This means you must work hard to make sure that nothing is alerting your brain during the night.  For most people this means taking a few specific steps to rid yourself of some common sleep interruptions.

Reduce Light In Your Bedroom

This is the most obvious thing, as it is what many people feel ultimately wakes them in the early morning.  There certainly are people out there who can sleep through noise, but you would be hard pressed to find somebody that can tolerate bright lights flashing through their windows and into their face.  Using heavy curtains should defuse the amount of light that can can enter through, but there is also the issue of light present in the room.

Even the seemingly tiny amount of light emitted from your alarm clock could be disturbing you.  It makes sense to keep your clock so close; we all want to be aware of the time.  This is especially so with the busy nature of our lives, but pointing any device that emits light towards you while sleeping is a poor idea.

Eliminate Noises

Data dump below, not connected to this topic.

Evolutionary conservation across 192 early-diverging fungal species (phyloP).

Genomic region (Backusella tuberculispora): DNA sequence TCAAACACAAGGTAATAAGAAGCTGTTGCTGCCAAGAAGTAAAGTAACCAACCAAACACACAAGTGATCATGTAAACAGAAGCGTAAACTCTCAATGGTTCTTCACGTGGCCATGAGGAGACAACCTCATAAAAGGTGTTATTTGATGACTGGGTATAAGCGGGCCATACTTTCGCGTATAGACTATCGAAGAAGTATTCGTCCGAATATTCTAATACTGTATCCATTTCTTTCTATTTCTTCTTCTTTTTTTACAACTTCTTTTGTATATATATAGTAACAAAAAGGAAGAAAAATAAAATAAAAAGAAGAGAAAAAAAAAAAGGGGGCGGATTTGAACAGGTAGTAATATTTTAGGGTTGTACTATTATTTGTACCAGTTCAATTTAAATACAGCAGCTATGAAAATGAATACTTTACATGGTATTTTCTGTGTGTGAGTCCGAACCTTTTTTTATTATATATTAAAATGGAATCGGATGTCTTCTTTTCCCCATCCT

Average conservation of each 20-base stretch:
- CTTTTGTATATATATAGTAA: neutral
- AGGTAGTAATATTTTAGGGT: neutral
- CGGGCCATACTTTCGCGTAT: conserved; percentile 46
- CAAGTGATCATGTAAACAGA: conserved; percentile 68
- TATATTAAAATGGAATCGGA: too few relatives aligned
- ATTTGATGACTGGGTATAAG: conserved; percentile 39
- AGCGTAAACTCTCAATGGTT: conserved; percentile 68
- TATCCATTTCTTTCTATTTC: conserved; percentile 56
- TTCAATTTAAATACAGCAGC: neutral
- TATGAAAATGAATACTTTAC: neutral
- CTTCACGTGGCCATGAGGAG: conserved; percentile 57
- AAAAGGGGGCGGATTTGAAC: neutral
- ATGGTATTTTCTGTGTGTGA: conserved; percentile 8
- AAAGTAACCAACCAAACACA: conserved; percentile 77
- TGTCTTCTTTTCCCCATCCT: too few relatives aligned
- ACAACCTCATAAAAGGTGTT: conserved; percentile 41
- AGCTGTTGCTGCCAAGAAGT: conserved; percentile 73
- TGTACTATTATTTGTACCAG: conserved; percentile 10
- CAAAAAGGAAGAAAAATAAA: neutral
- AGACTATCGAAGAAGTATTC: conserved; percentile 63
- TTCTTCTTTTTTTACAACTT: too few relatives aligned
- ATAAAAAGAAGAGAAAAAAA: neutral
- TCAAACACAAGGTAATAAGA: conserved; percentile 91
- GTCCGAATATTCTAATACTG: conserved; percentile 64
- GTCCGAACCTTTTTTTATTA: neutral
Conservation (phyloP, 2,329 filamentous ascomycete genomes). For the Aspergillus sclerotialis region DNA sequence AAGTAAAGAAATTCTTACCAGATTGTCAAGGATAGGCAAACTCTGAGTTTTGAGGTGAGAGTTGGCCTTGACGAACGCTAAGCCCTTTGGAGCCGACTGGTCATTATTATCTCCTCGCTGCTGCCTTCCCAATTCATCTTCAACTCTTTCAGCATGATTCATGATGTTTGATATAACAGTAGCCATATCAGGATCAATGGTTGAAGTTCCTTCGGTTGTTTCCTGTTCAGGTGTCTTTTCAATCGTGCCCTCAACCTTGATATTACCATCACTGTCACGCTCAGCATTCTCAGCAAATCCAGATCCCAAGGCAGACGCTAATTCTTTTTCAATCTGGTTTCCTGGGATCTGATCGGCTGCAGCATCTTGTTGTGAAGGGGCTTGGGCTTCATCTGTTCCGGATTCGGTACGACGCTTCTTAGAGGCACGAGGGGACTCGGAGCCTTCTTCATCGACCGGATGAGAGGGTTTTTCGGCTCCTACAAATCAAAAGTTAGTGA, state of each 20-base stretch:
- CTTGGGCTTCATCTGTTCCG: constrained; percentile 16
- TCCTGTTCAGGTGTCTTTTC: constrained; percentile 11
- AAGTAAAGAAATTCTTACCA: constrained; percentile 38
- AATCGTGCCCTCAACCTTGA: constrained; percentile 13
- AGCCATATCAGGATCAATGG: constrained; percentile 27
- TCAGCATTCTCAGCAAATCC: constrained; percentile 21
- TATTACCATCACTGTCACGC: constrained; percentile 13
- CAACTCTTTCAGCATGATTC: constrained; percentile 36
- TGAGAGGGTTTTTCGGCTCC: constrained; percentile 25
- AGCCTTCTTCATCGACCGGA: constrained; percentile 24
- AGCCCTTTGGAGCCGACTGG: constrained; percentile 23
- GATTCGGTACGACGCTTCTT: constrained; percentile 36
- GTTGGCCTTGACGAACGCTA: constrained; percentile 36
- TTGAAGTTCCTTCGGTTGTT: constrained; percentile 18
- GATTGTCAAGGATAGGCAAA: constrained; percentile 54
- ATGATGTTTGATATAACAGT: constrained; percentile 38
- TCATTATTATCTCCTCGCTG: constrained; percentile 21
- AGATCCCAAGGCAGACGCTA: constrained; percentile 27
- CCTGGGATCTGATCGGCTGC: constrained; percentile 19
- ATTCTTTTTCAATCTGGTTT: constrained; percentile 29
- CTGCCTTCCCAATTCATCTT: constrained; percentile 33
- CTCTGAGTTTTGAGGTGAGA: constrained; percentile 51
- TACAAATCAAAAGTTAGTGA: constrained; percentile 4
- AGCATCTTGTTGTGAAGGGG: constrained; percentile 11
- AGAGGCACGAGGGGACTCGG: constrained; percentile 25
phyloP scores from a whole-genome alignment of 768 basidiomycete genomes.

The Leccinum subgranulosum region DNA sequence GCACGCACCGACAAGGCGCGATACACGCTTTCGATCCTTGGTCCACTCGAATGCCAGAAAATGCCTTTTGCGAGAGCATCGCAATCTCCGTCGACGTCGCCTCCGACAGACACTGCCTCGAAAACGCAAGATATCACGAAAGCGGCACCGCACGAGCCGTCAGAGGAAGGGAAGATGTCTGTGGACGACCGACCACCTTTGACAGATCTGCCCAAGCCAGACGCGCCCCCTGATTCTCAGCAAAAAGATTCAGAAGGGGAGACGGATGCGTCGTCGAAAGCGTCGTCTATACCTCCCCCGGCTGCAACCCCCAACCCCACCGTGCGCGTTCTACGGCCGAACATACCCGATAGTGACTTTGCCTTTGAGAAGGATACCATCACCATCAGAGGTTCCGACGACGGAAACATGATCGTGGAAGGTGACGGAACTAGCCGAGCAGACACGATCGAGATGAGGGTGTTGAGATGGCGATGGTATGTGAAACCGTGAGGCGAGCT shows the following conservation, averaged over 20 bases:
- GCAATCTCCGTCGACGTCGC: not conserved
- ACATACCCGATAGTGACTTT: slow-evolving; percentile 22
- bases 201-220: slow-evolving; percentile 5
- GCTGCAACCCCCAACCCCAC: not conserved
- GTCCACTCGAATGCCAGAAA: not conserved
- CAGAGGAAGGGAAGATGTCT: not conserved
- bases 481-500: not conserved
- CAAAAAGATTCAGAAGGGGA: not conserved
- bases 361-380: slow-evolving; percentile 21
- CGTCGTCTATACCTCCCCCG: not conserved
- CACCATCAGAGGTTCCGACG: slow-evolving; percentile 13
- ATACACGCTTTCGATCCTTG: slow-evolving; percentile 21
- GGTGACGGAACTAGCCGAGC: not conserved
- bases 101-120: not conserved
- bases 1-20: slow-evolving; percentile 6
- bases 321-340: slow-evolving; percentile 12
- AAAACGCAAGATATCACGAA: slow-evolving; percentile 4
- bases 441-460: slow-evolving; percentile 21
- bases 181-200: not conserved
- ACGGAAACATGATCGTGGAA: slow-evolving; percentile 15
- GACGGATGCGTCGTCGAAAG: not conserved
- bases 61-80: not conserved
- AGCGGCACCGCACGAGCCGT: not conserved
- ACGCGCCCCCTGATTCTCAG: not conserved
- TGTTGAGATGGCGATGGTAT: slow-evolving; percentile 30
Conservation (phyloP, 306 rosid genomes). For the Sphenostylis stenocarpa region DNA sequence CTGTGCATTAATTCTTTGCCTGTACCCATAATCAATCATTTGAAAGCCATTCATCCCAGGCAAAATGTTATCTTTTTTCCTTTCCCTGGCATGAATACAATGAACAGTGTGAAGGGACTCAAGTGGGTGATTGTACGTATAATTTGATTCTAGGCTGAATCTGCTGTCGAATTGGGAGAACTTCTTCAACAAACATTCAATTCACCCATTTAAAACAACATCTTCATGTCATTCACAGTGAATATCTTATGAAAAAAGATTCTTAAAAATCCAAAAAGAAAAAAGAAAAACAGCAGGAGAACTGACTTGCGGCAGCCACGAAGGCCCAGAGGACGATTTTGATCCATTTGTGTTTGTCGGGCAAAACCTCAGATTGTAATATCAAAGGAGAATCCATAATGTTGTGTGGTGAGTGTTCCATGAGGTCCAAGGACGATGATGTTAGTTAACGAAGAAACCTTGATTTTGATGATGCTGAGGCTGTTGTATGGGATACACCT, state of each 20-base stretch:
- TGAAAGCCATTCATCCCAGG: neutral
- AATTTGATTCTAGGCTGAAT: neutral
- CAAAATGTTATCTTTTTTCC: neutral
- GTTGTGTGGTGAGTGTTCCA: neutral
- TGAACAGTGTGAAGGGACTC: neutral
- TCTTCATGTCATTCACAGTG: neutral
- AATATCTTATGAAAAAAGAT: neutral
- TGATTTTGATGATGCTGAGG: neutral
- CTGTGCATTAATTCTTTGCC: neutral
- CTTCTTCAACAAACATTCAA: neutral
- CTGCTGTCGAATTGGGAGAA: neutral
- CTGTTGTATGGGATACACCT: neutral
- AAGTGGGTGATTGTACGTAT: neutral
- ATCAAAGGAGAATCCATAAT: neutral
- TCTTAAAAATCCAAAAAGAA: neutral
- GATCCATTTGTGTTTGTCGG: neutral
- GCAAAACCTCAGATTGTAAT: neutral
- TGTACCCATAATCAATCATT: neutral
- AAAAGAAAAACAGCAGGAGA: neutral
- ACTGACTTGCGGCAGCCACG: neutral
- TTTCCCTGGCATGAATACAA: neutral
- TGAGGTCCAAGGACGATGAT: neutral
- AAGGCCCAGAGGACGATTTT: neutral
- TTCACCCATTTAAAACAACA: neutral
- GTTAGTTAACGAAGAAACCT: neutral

Handling noise sort of implies that you’re trying to reduce noise that is bothering you.  However, sometimes the problem is that whatever noise there is lacks consistency and has peaks in volume.  Consider using earplugs if your issue is noise outside your environment, as you will not be disturbed by noise that way.

Creating a consistent noise level is easier than you would think too; white noise machines are fairly inexpensive and work great for this issue.  White noise machines, depending on price range, often have a variety of settings to create different sounds.  This should eliminate much question about whether purchasing a white noise machine is a good idea for you.

Create a Sleep Routine

What you do before heading to bed is equally as important as the environment you sleep in.  There are a whole lot of ways you can improve your sleep hygiene, so we will go over a handful of the more significant points.  This section has more to do with positive lifestyle changes than addressing how much light or sound enters your bedroom.  You will see that almost everything you do from the moment you wake is significant enough to have either a positive or adverse effect on your sleep.